From School Library Journal
PreSchool-Grade 2-Alfred's mother is outside rocking him in his cradle when she bites into a delicious apple and decides to plant its seeds. Over the years, the tree and the boy grow, and he reads, paints, sits under its branches, and often climbs up into its limbs. He also cares for the tree, carefully pruning it and gathering its fruit. When Alfred grows up, he marries his sweetheart beneath its blossoms. By the end of the story, he and the tree are both old and withered, and together they enjoy the company of his grandchildren. On a stormy night, Alfred dies, and the tree also perishes, split in half by the wind. However, the circle of life continues as a seed sprouts beneath the shattered trunk. This warm, simple story explores the idea of generations, not only for people, but also for other living things. Brightly colored, full-page watercolor paintings show the characters enjoying the juicy fruit and the beauty of nature. The apples could not be redder, and Alfred is the picture of contentment as he wiles his childhood away beneath the tree's branches. A good addition for picture-book collections, particularly for units on fall and apples.Leslie Barban, Richland County Public Library, Columbia, SC
Copyright 2003 Reed Business Information, Inc.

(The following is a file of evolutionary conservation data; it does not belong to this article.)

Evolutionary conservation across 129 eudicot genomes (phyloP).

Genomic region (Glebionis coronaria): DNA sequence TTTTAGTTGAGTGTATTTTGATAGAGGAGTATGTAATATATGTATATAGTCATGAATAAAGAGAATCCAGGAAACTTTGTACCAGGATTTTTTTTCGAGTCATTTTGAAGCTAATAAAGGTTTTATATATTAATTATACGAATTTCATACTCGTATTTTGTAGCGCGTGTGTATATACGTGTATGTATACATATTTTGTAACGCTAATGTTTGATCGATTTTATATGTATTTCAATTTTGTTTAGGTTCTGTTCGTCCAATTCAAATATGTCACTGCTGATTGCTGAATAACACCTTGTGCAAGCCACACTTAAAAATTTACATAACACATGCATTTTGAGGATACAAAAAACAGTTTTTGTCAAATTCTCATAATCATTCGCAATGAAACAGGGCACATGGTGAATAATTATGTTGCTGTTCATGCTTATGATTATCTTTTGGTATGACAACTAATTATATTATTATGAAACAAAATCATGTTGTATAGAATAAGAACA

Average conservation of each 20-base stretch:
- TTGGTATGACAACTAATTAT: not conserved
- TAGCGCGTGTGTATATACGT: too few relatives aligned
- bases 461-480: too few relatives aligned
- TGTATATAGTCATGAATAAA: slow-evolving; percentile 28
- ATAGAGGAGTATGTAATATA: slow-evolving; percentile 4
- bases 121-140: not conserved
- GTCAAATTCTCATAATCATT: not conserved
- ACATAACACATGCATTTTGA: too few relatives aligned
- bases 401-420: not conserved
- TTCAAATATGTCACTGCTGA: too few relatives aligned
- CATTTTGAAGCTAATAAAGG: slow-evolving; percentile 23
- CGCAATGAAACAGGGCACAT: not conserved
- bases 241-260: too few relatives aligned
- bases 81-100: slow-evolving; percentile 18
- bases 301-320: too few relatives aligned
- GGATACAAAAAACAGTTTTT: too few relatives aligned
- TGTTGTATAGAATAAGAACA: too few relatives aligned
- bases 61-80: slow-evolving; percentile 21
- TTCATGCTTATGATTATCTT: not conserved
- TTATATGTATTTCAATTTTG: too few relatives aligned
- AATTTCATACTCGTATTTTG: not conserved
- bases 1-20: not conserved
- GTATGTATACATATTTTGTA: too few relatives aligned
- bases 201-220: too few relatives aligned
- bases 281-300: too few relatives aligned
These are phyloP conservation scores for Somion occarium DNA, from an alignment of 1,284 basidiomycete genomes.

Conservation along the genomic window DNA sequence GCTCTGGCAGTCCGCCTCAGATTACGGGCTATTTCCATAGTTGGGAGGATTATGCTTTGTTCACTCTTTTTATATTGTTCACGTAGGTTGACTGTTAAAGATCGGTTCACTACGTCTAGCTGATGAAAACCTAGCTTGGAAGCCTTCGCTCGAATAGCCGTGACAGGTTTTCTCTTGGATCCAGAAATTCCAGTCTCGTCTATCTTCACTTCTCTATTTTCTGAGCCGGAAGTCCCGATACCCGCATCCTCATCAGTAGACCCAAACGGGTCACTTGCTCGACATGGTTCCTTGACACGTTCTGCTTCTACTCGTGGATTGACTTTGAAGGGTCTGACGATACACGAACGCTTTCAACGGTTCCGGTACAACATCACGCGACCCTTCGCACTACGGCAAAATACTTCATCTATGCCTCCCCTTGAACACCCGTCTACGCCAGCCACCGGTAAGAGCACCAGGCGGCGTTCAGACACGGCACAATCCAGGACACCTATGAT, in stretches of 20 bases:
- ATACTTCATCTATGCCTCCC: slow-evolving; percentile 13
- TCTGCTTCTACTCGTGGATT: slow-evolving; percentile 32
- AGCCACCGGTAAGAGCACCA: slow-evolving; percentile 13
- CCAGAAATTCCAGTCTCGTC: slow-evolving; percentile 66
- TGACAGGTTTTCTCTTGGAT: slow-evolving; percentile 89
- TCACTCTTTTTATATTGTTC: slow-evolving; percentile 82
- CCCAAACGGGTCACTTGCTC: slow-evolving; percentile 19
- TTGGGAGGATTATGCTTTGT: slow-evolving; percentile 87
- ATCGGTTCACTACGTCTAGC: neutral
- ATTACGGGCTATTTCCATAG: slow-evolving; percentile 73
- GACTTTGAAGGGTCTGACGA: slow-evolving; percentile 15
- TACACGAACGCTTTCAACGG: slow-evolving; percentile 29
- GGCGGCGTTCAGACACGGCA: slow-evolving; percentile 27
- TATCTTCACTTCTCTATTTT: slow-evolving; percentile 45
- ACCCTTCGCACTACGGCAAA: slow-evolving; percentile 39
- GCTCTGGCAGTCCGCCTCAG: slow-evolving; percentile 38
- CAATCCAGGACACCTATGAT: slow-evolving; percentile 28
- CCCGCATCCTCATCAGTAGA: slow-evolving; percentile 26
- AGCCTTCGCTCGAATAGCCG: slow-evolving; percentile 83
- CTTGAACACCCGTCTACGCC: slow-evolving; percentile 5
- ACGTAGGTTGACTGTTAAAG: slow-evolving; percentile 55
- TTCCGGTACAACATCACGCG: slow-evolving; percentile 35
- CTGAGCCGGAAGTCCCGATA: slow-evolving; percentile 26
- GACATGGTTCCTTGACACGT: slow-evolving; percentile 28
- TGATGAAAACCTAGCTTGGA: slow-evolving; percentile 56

K-Gr. 1. A boy and an apple tree grow old together in both Shel Silverstein's The Giving Tree
and in Rosenberry's The Growing-Up Tree.
In Rosenberry's story, however, the boy does not ultimately destroy the apple tree with his selfish demands. Instead, young Alfred and the tree give to one another until the day they both die. Children will love the idea of a mother planting an apple seed when her boy is a baby, a seed that grows into a tree just the boy's size at age one and produces its first apple when the boy turns five. The tree offers shade, beauty, a place to climb and sit, and many wonderful apples to eat. The boy offers the tree hugs and a bit of pruning and eventually marries his sweetheart "under fluttery drifts of fragrant pink and white apple blossoms." Two more generations frolic under the beloved tree's branches. Rosenberry's watercolors are vibrant, with a slight surrealism that adds a fairy-tale quality to this lovely, satisfying celebration of the cycles of life. Karin SnelsonCopyright © American Library Association. All rights reserved